Gateway Shoots Back at HP in Patent Feud

It says Hewlett-Packard should barred from importing certain computers and monitors that it claims infringe on its patents. HP has filed similar requests based on its own patents, and the battle will only grow more costly with time.

Gateway this week fired the latest salvo in its ongoing patent dispute with Hewlett-Packard, asking the U.S. International Trade Commission (ITC) to prohibit HP from importing certain computers and monitors that Gateway claims infringe on three patents.

The filing is the latest shot in a legal tussle that began in March, when Hewlett-Packard Co., of Palo Alto, Calif., filed suit against Gateway Inc., claiming that the PC maker was refusing to pay licensing fees on six designs patented by HP. The patents covered such features as laptop hinges, cursors and a keyboard that requires a password.

Gateway, of Poway, Calif., sued HP in May over five patents related to multimedia features. Now, both companies also have asked the ITC to get involved. HP filed a similar claim in May, asking that Gateway be banned from importing computers and components that allegedly violate seven of HPs patents.

Gateway has asked the ITC to prohibit HP from bringing into the United States any foreign-made Pavilion notebooks, media center PCs and monitors related to three other patents.

According to Gateways 23-page complaint filed with the ITC, those patents involve technology relating to keyboard control of CDs, integrated multimedia and telecommunication features in a PC, and a diagnostic display on a monitor.

Gateway spokesman Ted Ladd said the company wants to settle the dispute with HP but will continue the fight in court if necessary. Ladd said he expects the ITC process to take at least 10 to 12 months.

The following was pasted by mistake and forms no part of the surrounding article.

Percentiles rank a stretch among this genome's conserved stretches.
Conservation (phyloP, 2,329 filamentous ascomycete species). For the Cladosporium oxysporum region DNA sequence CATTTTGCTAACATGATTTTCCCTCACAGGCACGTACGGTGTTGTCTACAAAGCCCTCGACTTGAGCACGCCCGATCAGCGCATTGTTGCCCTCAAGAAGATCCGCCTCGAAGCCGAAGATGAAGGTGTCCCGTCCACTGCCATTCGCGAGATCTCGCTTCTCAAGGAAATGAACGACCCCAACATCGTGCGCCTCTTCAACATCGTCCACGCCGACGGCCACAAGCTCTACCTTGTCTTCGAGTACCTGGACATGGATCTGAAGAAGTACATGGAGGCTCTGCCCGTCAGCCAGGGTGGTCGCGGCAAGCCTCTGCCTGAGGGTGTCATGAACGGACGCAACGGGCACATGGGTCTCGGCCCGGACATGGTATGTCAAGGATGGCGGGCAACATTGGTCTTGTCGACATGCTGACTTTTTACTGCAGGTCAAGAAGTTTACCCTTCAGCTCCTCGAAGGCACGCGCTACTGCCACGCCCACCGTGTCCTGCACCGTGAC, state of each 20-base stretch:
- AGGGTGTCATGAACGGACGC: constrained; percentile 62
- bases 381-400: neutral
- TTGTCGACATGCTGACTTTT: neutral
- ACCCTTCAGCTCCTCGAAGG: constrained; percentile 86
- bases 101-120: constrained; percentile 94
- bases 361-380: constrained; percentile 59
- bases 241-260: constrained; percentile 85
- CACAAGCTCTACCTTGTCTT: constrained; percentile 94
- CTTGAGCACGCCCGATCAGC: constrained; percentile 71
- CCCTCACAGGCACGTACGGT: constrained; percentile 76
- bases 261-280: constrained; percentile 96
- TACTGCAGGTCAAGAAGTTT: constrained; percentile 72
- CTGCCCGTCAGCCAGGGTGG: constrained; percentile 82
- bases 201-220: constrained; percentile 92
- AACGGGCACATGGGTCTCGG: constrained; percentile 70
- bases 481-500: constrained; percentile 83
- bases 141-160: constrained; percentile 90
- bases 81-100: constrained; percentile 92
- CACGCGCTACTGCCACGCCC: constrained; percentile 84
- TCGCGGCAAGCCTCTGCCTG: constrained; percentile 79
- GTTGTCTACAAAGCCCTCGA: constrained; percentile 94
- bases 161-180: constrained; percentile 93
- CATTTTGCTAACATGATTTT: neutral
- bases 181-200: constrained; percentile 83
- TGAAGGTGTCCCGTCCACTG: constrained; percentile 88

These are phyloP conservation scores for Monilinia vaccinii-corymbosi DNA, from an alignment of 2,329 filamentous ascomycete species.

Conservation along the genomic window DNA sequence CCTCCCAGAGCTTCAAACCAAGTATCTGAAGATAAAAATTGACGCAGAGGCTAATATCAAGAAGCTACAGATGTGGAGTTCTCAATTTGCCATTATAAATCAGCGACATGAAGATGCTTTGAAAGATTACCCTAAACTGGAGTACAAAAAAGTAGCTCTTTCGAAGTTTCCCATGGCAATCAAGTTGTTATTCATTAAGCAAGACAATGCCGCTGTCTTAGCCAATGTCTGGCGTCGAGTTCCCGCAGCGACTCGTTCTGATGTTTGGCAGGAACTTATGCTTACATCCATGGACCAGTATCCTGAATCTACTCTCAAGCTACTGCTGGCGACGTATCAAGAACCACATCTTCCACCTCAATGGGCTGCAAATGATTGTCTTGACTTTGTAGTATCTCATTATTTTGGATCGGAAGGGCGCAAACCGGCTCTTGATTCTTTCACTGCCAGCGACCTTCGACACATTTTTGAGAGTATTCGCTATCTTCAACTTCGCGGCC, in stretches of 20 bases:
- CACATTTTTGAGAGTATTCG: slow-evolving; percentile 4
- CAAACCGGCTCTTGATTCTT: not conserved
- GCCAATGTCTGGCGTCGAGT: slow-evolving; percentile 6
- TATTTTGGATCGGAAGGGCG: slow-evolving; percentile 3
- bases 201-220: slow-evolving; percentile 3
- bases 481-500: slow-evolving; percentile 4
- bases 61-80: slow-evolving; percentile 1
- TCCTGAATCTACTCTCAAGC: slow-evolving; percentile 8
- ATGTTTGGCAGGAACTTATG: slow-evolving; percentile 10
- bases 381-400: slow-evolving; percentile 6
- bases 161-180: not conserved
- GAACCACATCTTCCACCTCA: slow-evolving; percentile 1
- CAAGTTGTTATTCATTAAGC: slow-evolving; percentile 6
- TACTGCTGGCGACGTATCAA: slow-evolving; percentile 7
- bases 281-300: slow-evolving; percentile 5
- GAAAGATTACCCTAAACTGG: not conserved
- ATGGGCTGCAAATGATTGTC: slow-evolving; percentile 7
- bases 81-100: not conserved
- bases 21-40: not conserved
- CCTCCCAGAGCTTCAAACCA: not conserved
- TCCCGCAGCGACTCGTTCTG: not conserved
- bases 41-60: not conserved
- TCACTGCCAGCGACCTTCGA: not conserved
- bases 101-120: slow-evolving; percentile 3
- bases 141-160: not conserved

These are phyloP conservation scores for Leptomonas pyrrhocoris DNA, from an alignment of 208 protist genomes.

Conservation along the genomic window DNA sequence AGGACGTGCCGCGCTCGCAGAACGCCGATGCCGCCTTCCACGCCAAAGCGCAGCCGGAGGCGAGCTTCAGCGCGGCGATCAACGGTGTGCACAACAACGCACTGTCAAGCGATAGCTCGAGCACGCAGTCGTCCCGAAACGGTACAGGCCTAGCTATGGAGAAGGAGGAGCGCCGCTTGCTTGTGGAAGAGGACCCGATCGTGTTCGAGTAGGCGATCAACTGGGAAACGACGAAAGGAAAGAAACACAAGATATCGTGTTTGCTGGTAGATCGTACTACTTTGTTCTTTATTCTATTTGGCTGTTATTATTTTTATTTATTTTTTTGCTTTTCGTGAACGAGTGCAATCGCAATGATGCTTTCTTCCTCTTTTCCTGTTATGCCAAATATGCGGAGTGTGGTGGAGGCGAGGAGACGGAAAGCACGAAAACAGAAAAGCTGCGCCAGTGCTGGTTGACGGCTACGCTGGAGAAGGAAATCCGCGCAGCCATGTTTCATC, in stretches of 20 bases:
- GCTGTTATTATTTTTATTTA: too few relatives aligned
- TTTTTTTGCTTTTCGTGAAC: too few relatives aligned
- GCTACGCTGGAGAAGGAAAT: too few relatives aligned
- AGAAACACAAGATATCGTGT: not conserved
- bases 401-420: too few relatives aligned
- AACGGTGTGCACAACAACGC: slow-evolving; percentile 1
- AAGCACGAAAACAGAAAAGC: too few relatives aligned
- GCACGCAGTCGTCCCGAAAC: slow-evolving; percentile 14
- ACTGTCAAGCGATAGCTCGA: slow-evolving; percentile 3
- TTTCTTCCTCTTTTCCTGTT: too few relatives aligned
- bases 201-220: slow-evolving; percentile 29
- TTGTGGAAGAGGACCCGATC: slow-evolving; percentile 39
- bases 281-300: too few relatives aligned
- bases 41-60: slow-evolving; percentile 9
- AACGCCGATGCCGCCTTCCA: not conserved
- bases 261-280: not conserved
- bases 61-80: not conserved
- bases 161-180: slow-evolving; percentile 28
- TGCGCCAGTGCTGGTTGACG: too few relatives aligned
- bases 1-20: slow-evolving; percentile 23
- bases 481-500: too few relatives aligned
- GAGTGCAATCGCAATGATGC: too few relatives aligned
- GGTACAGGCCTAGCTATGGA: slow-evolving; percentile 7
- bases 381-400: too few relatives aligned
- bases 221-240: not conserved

HP filed its initial complaint through its Hewlett-Packard Development Co., which was created last year to improve the licensing of HP technology. According to HP, Gateway licensed technology from Compaq Computer Corp.—which HP acquired in 2002—but kept using the technology after the license expired in 1999.

HPs allegations also involve eMachines Inc., which Gateway bought in March.

/zimages/4/28571.gifRead more here about the eMachines buy and its significant impact on Gateways change in direction.

Joe Beyers, vice president of intellectual property licensing at HP, said that while negotiations with Gateway continue, HP will push the case forward.

"We feel we have a very strong case against Gateway that covers all of their products, including desktops, laptops and servers," Beyers said.

He also said HPs intellectual property unit has about 100 projects ongoing and that the Gateway issue is the only one involving litigation. The others involve the licensing of technology to other companies.

Roger Kay, an analyst at International Data Corp., said that given the size and resources of HP, "this case is a mismatch."

"HP has a lot of hooks in the water," said Kay, in Framingham, Mass. "HP has a stated policy to get as much out of their patent licenses as possible, something they feel they hadnt been doing before."

The HP-Gateway battle is still early in the process, but the longer the dispute goes on, the more costly it could get, he said, adding that those costs can tumble down into the prices of product and services. For the companies themselves, a protracted legal battle can chip away at time and resources.

"Lawsuits are no doubt very distracting to management," Kay said. "Lawsuits are a nightmare. Every company incurs them, but they try to settle them. Otherwise, it becomes a war of attrition."

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